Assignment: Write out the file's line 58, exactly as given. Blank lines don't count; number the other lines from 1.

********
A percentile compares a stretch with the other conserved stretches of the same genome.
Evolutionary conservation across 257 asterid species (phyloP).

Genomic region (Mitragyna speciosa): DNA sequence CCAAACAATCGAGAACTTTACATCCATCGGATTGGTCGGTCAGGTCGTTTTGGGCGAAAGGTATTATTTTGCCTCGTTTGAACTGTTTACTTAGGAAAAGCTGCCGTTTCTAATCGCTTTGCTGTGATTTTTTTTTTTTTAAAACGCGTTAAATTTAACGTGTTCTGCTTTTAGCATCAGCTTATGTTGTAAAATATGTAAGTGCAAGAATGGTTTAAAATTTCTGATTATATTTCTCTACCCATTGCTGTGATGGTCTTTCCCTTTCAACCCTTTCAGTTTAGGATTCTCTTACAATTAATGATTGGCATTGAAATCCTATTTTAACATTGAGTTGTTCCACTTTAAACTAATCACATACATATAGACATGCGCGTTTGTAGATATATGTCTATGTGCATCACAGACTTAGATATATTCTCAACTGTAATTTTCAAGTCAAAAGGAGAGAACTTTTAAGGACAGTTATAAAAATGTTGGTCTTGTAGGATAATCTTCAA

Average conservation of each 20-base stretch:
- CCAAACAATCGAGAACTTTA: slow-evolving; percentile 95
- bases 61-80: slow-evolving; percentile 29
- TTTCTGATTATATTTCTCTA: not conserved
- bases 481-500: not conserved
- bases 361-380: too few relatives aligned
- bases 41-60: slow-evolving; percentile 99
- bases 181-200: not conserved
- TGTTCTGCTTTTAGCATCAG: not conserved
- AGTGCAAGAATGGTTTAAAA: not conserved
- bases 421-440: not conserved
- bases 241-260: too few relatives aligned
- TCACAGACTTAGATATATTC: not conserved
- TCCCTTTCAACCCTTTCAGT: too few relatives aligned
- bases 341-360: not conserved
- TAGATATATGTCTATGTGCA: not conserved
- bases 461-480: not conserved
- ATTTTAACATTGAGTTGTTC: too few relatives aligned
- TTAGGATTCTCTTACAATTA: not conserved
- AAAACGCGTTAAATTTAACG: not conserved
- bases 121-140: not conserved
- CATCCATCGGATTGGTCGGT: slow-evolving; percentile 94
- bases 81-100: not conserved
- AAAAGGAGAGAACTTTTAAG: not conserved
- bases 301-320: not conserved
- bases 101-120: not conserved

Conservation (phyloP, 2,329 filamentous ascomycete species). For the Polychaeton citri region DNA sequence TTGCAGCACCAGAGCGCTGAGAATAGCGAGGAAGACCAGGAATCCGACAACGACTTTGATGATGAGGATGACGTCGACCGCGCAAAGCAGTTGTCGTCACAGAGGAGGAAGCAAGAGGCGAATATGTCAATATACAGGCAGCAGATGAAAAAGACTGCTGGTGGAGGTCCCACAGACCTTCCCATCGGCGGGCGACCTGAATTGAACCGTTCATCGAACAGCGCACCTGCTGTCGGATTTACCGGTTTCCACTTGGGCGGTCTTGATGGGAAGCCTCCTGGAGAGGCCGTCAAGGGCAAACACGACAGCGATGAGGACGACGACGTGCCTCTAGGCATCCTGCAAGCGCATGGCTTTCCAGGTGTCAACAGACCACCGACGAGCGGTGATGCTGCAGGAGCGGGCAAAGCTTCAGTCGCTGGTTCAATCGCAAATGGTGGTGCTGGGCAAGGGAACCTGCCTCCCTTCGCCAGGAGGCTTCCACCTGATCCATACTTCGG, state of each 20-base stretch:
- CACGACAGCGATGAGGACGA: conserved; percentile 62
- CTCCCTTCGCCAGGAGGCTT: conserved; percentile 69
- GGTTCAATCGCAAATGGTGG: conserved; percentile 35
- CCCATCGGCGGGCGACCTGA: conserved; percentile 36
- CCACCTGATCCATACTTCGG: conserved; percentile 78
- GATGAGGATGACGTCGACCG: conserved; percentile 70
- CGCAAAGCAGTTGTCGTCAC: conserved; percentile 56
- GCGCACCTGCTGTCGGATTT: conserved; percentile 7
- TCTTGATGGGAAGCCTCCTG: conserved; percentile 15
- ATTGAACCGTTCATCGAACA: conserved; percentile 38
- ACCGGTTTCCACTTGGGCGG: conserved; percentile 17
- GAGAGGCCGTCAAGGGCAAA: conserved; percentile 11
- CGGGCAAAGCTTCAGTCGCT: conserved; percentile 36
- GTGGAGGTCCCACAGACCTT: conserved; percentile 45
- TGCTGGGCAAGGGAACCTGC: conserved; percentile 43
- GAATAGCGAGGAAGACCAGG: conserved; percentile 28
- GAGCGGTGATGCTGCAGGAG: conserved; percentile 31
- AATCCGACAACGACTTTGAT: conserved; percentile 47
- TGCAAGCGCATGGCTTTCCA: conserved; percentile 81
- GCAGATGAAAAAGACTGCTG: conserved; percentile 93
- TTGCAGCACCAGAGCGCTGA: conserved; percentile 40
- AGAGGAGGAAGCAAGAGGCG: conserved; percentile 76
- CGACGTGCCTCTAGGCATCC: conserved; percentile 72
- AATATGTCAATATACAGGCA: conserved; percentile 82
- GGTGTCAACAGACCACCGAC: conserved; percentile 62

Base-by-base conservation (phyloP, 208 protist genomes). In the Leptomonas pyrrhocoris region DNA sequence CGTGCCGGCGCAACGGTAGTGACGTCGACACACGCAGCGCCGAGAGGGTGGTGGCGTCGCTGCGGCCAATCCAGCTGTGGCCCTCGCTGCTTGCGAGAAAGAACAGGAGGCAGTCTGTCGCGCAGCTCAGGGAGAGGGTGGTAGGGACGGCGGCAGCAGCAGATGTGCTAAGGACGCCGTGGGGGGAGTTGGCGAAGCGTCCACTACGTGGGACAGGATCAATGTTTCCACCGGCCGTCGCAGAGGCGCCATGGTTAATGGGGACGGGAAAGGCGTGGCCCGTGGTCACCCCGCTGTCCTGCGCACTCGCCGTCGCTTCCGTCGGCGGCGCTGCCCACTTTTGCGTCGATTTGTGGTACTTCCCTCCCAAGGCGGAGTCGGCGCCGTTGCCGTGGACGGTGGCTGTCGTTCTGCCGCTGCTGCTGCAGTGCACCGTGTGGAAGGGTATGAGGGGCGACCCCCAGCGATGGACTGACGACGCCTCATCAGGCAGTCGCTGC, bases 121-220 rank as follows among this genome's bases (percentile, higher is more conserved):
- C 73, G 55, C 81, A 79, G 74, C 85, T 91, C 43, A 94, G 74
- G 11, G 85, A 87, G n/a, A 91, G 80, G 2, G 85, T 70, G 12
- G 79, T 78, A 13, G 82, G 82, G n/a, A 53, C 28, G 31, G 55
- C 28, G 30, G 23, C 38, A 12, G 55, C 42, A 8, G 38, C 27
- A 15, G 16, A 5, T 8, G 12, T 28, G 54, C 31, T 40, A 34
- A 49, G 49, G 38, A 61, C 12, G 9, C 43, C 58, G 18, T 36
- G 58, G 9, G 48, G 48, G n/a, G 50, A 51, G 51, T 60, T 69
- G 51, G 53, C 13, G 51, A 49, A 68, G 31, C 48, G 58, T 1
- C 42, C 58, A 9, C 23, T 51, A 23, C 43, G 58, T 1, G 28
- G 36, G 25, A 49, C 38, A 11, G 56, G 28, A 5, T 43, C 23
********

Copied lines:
- G 11, G 85, A 87, G n/a, A 91, G 80, G 2, G 85, T 70, G 12